Question about the LHC

  • #1

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I know they are going to be doing experiments where they send two 7 TeV beams in opposite directions and observe collisions but do they send two beams, one 7 TeV and one 3.5 TeV, in the same direction and observe collisions?

How would these results differ? We should see relativistic effects from this different frame of reference right?
 

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  • #2
Redbelly98
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I know they are going to be doing experiments where they send two 7 TeV beams in opposite directions and observe collisions but do they send two beams, one 7 TeV and one 3.5 TeV, in the same direction and observe collisions?

How would these results differ? We should see relativistic effects from this different frame of reference right?
In the 2nd case, there would be less energy in the center-of-mass reference frame, hence less energetic collisions. You're correct that the center-of-mass proton speeds would still be relativistic.
 
  • #3
In the 2nd case, there would be less energy in the center-of-mass reference frame, hence less energetic collisions. You're correct that the center-of-mass proton speeds would still be relativistic.
I know it'll be less energetic from it's frame but what would the difference between the same energy experiment, one with motionless center of mass frame and one with relativistic center of mass frame, be?
 
  • #4
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I know it'll be less energetic from it's frame but what would the difference between the same energy experiment, one with motionless center of mass frame and one with relativistic center of mass frame, be?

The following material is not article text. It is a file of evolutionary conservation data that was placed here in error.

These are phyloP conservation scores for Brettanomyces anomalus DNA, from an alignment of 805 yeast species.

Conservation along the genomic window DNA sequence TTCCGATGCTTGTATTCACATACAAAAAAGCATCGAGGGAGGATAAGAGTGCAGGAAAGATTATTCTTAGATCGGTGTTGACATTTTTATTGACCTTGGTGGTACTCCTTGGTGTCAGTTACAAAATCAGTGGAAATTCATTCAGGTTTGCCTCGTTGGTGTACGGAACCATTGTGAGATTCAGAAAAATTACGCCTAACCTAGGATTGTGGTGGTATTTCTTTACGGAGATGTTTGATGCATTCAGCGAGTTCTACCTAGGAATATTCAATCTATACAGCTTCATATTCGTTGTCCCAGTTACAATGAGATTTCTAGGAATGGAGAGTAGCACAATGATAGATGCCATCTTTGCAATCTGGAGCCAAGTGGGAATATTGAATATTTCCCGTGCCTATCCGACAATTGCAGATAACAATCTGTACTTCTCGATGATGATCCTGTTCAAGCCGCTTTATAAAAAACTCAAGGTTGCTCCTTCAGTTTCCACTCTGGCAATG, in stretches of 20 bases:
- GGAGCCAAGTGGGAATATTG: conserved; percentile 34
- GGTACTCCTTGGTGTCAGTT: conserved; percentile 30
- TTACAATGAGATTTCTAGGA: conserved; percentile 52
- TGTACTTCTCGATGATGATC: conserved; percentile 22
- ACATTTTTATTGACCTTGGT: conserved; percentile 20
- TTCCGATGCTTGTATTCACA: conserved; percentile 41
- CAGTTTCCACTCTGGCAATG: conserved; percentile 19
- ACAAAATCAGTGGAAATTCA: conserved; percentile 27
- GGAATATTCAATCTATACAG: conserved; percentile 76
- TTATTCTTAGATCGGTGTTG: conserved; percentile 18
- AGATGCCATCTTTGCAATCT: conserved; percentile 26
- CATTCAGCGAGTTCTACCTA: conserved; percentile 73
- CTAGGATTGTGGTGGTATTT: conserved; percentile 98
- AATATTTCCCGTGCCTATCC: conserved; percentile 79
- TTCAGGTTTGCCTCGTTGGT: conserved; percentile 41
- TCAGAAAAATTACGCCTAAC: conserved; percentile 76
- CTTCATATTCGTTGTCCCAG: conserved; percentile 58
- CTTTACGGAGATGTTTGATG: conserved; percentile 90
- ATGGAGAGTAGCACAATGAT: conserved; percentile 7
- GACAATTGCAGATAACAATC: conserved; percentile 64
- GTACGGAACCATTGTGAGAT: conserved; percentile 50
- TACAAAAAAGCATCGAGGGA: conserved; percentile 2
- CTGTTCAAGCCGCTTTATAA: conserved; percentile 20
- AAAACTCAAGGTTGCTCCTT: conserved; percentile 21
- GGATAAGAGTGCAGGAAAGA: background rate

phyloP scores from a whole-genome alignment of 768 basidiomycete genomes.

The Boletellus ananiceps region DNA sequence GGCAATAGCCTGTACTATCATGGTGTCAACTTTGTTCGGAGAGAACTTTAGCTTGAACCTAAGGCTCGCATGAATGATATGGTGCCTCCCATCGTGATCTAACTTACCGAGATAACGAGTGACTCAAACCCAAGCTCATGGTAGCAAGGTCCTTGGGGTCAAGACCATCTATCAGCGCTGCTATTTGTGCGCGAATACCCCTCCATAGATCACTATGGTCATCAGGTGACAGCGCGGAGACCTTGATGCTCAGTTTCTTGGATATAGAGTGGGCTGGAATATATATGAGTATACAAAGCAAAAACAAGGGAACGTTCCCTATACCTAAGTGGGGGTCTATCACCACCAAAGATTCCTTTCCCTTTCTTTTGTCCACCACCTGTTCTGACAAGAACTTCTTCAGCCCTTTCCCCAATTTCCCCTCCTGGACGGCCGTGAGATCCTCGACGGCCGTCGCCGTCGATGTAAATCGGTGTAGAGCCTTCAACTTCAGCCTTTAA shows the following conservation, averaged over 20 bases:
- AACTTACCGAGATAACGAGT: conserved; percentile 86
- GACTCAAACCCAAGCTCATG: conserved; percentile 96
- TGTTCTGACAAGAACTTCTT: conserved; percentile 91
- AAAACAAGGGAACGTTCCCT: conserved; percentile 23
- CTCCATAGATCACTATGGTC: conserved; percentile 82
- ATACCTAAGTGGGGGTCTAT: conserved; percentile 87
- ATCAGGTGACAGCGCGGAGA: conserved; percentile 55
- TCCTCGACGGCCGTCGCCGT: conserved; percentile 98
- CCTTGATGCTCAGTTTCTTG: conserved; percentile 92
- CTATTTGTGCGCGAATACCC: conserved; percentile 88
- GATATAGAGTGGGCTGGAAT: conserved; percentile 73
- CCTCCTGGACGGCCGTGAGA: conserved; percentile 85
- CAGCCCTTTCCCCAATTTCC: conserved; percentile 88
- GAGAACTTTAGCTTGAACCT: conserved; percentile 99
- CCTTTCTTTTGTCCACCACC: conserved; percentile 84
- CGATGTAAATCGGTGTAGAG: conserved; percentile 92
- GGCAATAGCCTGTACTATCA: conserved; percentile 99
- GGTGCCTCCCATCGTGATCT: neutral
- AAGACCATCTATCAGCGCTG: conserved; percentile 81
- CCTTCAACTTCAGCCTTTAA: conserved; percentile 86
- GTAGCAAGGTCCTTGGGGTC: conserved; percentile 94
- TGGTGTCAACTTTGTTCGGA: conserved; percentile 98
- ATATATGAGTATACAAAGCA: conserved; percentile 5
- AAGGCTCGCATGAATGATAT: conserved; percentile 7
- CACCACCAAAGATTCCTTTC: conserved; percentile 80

but what is making up the hard scattering event is the quarks and gluons (partons) not the protons themselves, hence there will be almost none centre of mass in rest i the lab frame....
 
  • #5
Vanadium 50
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but what would the difference between the same energy experiment
I know it'll be less energetic from it's frame
I think you just answered your own question.
 
  • #6
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I like the idea. It is unlikely to find new physics but it might be worth doing. But I think from a practical point of view it is not doable. In a head on collision of equal energies the products can spew out over the whole 4-pie steradians but in an unbalanced collision all the products will be spewed out in a narrow cone in the direction of the high energy particle travel. I think it would be hard to get enough resolution to see the event (it being too tightly packed).
 
  • #7
Borek
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I wonder if it will be possible to precisely control collision place, I have a gut feeling that in the case of beams travelling in the same direction it will be much more difficult.